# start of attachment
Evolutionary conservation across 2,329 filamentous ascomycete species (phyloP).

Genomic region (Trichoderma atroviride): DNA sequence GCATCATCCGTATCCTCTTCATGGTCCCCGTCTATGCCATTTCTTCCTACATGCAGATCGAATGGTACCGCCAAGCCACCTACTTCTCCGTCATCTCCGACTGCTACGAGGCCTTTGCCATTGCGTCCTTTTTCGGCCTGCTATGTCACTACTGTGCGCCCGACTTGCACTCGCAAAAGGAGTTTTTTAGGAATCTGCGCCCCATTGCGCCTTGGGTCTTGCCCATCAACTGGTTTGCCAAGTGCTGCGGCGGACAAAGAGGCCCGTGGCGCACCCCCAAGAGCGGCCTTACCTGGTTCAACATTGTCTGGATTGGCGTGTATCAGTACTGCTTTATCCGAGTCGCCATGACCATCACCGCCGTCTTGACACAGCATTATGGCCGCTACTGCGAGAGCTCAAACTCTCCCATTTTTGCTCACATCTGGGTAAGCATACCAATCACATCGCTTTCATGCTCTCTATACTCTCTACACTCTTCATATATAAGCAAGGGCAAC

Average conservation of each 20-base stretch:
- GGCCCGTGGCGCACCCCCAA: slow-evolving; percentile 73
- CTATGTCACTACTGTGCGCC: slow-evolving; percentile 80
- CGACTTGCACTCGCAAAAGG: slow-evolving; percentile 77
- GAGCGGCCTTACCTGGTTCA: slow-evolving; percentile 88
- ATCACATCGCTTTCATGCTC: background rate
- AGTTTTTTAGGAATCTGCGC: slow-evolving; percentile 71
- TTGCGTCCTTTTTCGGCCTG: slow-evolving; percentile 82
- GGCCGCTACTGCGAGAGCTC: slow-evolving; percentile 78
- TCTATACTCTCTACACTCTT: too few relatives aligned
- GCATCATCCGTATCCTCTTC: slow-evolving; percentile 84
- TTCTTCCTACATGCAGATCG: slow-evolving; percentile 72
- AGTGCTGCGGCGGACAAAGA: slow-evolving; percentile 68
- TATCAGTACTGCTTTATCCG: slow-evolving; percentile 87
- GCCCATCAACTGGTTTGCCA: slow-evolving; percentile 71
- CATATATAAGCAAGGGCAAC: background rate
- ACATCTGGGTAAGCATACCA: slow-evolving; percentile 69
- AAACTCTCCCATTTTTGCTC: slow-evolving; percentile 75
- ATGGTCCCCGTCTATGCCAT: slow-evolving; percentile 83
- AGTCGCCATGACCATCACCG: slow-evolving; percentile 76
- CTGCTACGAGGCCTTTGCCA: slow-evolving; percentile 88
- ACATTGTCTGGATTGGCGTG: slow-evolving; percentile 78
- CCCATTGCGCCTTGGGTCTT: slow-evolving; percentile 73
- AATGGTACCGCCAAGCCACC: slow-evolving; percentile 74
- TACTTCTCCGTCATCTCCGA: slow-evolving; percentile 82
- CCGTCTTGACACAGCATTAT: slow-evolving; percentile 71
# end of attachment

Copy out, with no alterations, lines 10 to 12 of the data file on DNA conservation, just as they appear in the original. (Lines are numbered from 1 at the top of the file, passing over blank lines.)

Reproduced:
- TTGCGTCCTTTTTCGGCCTG: slow-evolving; percentile 82
- GGCCGCTACTGCGAGAGCTC: slow-evolving; percentile 78
- TCTATACTCTCTACACTCTT: too few relatives aligned